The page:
Security experts have been talking for a long time about the risk of terrorists harming us by driving trucks into crowds, but now that that former threat is a reality, what’s being down about it? And what can you do to protect yourself and your loved ones, especially if you’re planning to travel? We’ve got you covered. Here with what you need to know is Shari O.
We don’t need to recap how often this seems to be happening now. We’ve seen trucks being used as weapons in France, England and even in New York City. But this does seem like an even faster growing problem than terrorist using guns or even bombs. Why is that?
- Relatively New
- ISIS Leader Call
- Commercial Vehicles
- Crowded Public Locations
- Regulation-Law Resistant
In the past few years, hundreds of people (over 200) have been killed and hundreds more (over 700) wounded in dozens of ramming attacks around the world. This is something never seen before. The jump in the frequency of vehicular attacks on civilians appears to coincide with an ISIS leader's call in September 2014 to use whatever weapons or tools, including vehicles, available to kill "infidels.” Commercial vehicles — distinguished by their large size, weight and carrying capacity — present an especially attractive mechanism for vehicle ramming attacks because of the ease with which they can penetrate security barriers and the large-scale damage they can inflict on people and infrastructure. They’re big, powerful, mobile, and offer concealment. They’re easy to obtain and they’re everywhere. Nobody looks twice at a truck. Particularly vulnerable locations include those where large numbers of people congregate, including parades and other celebratory gatherings, sporting events, entertainment venues, or shopping centers. Because of this, the problem isn't one that can be solved by more regulations, background checks, law enforcement initiatives or even stricter immigration laws.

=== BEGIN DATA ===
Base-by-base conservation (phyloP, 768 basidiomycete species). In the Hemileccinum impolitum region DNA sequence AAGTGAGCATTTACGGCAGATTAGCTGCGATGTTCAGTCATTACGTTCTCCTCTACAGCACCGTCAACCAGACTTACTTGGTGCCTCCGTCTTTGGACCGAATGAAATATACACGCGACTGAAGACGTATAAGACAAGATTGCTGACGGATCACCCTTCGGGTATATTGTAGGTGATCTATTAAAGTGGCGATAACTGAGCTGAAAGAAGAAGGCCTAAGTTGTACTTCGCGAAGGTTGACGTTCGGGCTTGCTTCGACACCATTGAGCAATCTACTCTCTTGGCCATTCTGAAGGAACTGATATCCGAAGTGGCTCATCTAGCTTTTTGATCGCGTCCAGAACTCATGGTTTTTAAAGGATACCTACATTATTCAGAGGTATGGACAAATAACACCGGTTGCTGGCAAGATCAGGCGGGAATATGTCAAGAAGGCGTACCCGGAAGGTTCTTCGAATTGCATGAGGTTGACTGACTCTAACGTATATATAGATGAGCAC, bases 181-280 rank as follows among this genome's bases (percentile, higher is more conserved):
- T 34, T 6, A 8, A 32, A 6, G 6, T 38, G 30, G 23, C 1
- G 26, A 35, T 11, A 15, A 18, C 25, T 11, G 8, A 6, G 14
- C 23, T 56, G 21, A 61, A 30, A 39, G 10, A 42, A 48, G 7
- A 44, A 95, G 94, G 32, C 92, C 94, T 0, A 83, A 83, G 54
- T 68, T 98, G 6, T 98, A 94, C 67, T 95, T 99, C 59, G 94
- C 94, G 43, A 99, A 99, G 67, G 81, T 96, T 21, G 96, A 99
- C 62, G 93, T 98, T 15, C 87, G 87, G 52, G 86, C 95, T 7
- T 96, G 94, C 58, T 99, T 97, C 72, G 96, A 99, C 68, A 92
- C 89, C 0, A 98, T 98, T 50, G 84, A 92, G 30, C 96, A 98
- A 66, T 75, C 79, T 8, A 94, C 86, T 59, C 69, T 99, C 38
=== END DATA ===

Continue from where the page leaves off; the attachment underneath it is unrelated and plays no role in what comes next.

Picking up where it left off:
What’s being done about this?
WHAT’S BEING DONE?
- Trucking Industry-Rental Industry
- Transportation Safety Administration
- Local-National Law Enforcement